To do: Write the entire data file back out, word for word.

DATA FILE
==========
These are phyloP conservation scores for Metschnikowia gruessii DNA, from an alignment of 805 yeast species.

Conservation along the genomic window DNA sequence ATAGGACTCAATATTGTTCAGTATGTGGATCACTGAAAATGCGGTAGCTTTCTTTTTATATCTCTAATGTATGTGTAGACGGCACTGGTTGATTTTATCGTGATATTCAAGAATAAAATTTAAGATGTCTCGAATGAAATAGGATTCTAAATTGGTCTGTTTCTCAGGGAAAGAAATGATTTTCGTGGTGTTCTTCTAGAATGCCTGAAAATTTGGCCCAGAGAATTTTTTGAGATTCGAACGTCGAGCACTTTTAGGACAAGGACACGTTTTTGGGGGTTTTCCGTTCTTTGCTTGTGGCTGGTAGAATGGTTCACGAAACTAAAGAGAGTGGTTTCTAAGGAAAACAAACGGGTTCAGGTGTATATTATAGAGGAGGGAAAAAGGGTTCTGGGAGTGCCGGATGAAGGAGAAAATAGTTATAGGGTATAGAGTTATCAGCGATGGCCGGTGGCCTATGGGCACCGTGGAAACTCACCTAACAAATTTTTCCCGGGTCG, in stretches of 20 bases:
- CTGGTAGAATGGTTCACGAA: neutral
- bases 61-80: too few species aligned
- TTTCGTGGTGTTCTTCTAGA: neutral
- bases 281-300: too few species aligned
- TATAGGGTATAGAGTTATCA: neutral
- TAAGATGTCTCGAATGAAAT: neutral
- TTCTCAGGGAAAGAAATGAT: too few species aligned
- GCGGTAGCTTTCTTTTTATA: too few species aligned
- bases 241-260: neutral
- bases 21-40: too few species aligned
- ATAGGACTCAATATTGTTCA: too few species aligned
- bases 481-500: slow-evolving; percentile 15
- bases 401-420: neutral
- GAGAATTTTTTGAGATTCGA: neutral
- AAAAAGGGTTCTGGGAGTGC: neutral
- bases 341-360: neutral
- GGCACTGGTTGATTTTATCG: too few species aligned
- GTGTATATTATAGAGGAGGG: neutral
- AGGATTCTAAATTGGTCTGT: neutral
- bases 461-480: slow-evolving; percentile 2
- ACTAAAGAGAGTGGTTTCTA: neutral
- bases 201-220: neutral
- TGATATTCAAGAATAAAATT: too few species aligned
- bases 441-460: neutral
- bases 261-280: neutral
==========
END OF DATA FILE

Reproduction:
These are phyloP conservation scores for Metschnikowia gruessii DNA, from an alignment of 805 yeast species.

Conservation along the genomic window DNA sequence ATAGGACTCAATATTGTTCAGTATGTGGATCACTGAAAATGCGGTAGCTTTCTTTTTATATCTCTAATGTATGTGTAGACGGCACTGGTTGATTTTATCGTGATATTCAAGAATAAAATTTAAGATGTCTCGAATGAAATAGGATTCTAAATTGGTCTGTTTCTCAGGGAAAGAAATGATTTTCGTGGTGTTCTTCTAGAATGCCTGAAAATTTGGCCCAGAGAATTTTTTGAGATTCGAACGTCGAGCACTTTTAGGACAAGGACACGTTTTTGGGGGTTTTCCGTTCTTTGCTTGTGGCTGGTAGAATGGTTCACGAAACTAAAGAGAGTGGTTTCTAAGGAAAACAAACGGGTTCAGGTGTATATTATAGAGGAGGGAAAAAGGGTTCTGGGAGTGCCGGATGAAGGAGAAAATAGTTATAGGGTATAGAGTTATCAGCGATGGCCGGTGGCCTATGGGCACCGTGGAAACTCACCTAACAAATTTTTCCCGGGTCG, in stretches of 20 bases:
- CTGGTAGAATGGTTCACGAA: neutral
- bases 61-80: too few species aligned
- TTTCGTGGTGTTCTTCTAGA: neutral
- bases 281-300: too few species aligned
- TATAGGGTATAGAGTTATCA: neutral
- TAAGATGTCTCGAATGAAAT: neutral
- TTCTCAGGGAAAGAAATGAT: too few species aligned
- GCGGTAGCTTTCTTTTTATA: too few species aligned
- bases 241-260: neutral
- bases 21-40: too few species aligned
- ATAGGACTCAATATTGTTCA: too few species aligned
- bases 481-500: slow-evolving; percentile 15
- bases 401-420: neutral
- GAGAATTTTTTGAGATTCGA: neutral
- AAAAAGGGTTCTGGGAGTGC: neutral
- bases 341-360: neutral
- GGCACTGGTTGATTTTATCG: too few species aligned
- GTGTATATTATAGAGGAGGG: neutral
- AGGATTCTAAATTGGTCTGT: neutral
- bases 461-480: slow-evolving; percentile 2
- ACTAAAGAGAGTGGTTTCTA: neutral
- bases 201-220: neutral
- TGATATTCAAGAATAAAATT: too few species aligned
- bases 441-460: neutral
- bases 261-280: neutral